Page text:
I don't understand the BBC. In the sixties and seventies they went about wiping their archive so that they could use the tapes again, depriving licence payers of some priceless shows, now presumed lost for ever in favour of The Queen's Speech and golf.
Then, in more enlightened times, they realised their mistake and scuttled all over the world trying to buy back missing episodes sold to less short-sighted broadcasting corporations, turning up old Dr Who episodes in Hong Kong and Nigeria and making out it was some sort of triumph for Auntie, which I suppose it was in terms of revenue from video and DVD releases.
Now, despite the digital revolution, despite the growth of 'on demand' broadcasting, despite the falling production costs of DVD's, despite having not one, not two, but four television channels at their disposal, they still sit impassively on the bulk of what's left of their archive, occasionally sneaking bits out here and there in bite sized nano seasons, usually cut up into unsatisfying chunks and interspersed with inane commentary from some halfwitted talking head.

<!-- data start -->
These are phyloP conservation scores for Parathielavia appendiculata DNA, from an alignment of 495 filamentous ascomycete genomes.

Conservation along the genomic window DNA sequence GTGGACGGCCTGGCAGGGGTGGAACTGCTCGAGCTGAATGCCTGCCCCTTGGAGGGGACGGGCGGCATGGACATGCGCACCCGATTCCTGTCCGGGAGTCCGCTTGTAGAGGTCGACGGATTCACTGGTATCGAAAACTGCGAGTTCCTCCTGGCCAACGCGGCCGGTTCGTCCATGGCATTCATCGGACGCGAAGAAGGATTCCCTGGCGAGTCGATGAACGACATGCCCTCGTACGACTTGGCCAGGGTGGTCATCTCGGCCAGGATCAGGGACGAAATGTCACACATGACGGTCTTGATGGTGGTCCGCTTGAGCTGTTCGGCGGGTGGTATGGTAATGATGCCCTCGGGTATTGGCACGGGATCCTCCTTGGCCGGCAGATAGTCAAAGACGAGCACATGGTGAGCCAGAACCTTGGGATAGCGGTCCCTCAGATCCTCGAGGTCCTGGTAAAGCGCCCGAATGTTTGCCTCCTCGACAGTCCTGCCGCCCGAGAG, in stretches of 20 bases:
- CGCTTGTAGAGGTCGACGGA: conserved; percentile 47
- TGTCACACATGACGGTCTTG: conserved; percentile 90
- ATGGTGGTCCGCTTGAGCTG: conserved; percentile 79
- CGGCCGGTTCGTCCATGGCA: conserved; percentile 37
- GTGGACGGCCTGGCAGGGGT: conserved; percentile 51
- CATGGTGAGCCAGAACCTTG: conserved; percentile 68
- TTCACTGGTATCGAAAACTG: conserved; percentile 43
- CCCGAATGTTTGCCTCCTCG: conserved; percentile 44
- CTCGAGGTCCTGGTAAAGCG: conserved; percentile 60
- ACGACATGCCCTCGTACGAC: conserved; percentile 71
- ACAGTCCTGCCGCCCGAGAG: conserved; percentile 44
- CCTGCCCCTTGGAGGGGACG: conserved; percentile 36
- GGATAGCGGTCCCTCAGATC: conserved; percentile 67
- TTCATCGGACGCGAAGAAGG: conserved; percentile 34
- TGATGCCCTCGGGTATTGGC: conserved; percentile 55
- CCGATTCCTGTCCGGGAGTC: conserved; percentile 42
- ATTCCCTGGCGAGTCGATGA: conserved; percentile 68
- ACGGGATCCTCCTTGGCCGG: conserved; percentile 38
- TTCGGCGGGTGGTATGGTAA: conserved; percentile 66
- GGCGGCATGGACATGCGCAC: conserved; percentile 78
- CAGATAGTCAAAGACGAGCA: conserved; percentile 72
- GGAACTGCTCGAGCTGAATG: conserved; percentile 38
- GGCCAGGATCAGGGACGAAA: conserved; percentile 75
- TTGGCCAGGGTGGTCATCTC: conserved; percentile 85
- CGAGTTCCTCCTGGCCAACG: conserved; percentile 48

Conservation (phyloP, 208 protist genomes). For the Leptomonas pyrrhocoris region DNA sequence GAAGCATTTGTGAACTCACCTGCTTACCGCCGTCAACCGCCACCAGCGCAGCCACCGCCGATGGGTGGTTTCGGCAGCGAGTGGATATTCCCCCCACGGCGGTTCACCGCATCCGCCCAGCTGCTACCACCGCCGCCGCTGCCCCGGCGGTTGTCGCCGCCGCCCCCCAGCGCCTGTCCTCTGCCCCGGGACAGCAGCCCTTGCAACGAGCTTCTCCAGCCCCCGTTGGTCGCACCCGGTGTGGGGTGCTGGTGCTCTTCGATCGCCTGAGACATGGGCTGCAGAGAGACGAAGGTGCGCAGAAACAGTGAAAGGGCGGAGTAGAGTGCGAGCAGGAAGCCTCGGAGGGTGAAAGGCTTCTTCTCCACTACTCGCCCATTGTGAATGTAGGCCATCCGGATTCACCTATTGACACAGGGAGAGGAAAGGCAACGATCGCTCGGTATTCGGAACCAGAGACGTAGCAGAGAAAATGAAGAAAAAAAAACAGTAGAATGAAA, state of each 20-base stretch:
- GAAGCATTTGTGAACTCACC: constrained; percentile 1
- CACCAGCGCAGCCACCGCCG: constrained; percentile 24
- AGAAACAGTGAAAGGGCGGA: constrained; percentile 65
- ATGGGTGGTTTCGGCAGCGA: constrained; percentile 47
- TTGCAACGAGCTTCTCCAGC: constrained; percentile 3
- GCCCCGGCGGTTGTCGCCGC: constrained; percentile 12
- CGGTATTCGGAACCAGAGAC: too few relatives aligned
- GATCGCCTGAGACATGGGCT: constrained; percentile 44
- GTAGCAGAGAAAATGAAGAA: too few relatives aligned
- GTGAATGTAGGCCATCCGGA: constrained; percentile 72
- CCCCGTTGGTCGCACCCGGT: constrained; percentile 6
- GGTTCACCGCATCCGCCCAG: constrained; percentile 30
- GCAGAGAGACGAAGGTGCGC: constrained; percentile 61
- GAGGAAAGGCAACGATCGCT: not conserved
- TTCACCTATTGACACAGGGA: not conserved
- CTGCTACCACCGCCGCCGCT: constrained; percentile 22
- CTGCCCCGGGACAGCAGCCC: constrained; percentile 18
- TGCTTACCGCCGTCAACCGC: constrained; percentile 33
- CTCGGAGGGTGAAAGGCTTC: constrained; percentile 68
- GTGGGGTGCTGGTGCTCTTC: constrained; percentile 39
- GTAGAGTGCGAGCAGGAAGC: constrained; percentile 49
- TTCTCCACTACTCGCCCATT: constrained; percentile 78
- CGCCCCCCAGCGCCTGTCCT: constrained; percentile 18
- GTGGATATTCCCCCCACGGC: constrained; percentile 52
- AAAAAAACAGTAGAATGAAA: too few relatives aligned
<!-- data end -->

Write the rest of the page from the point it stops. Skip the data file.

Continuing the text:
When they occasionally do happen across the right thing, like broadcasting the brilliant 'Ghost Story For Christmas' series at Christmas, and even commissioning a couple of not bad new episodes, they then have second thoughts after a couple of years and stop showing the old episodes entirely, licensing a random one for an expensive DVD release and throwing the rest back into the dark.
So arseholes to the BBC, here's an IOT-TV 'Ghost Story For Christmas' presentation, 'Stigma' by Clive Exton, originally broadcast thirty four years ago on December 28th, 1977. A rare modern day story, I think it's one of the most chilling of all the tales - no M.R James, no period costume, no ghosts, just a baleful ancient horror, a bloody comeuppance and Peter Bowles.